Most workers in the UK have the right to a maximum 48-hour working week, which means you can’t legally require them to work any longer than that without their consent. Employees can signify in writing that they wish to work longer than this, but pressuring them to do so is against the law.

To give yourself added flexibility as a business, you can agree an annualised hours system with an employee where they may be required to work longer than 48 hours in a week as long as it evens out over the year.

Employees also have the right to at least 5.6 weeks’ paid holiday a year, or a maximum of 28 days. You can include bank holidays as part of this.

In addition, employees are also entitled to paid maternity, paternity and adoption leave, as well as unpaid family or parental leave. There are limits on how much of the latter two can be taken, and when.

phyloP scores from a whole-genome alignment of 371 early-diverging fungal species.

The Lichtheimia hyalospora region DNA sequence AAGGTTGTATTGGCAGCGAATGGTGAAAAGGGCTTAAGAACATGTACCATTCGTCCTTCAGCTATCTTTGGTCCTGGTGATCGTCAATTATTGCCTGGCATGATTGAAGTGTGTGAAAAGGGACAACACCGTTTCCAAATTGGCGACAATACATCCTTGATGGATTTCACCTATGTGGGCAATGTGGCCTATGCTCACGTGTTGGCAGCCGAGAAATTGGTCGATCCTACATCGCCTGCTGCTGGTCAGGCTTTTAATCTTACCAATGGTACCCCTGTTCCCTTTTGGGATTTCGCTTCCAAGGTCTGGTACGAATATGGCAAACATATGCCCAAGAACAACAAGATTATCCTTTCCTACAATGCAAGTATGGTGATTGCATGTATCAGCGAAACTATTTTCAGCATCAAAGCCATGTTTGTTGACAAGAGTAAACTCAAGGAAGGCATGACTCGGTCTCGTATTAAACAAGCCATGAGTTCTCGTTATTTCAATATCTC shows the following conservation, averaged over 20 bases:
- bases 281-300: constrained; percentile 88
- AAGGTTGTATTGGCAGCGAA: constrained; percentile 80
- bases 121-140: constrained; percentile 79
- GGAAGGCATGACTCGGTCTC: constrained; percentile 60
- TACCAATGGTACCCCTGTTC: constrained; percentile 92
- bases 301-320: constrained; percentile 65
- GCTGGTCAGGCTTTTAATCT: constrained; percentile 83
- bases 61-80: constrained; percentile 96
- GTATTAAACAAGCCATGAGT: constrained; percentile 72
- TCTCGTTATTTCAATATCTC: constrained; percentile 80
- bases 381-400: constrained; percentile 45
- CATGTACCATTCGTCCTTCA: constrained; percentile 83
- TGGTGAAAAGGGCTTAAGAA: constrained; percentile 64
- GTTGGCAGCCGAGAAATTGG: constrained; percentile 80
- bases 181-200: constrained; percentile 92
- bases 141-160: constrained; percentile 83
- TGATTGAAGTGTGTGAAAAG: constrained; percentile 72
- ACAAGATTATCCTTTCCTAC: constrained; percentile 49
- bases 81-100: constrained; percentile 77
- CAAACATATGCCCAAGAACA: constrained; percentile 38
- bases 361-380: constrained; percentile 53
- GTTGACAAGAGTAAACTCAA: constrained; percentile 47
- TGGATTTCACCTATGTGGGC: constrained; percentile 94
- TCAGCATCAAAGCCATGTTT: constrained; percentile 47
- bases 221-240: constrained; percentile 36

Parents and carers of children under 17, disabled children under 18, or dependent adults have the right to make a ‘flexible working request’ in which you must consider whether to allow a worker to work in a way that suits their needs, such as working a reduced number of hours or working from home. They have the legal right to ask for this, but you don’t have to agree to the request.

You also can’t treat part-time workers less favourably than full-time ones when it comes to calculating holiday – they are entitled to holiday calculated in the same way as full-timers.

What happens when an employee is off sick?

Most employees qualify for Statutory Sick Pay (SSP) as long as they earn at least £109 per week. This means you must pay them £86.70 per week as a minimum, up to a maximum period of 28 weeks. SSP kicks in from the fourth day of sickness onwards, and only if the worker has informed you of their sickness before your deadline; if you don’t have one, this is seven days.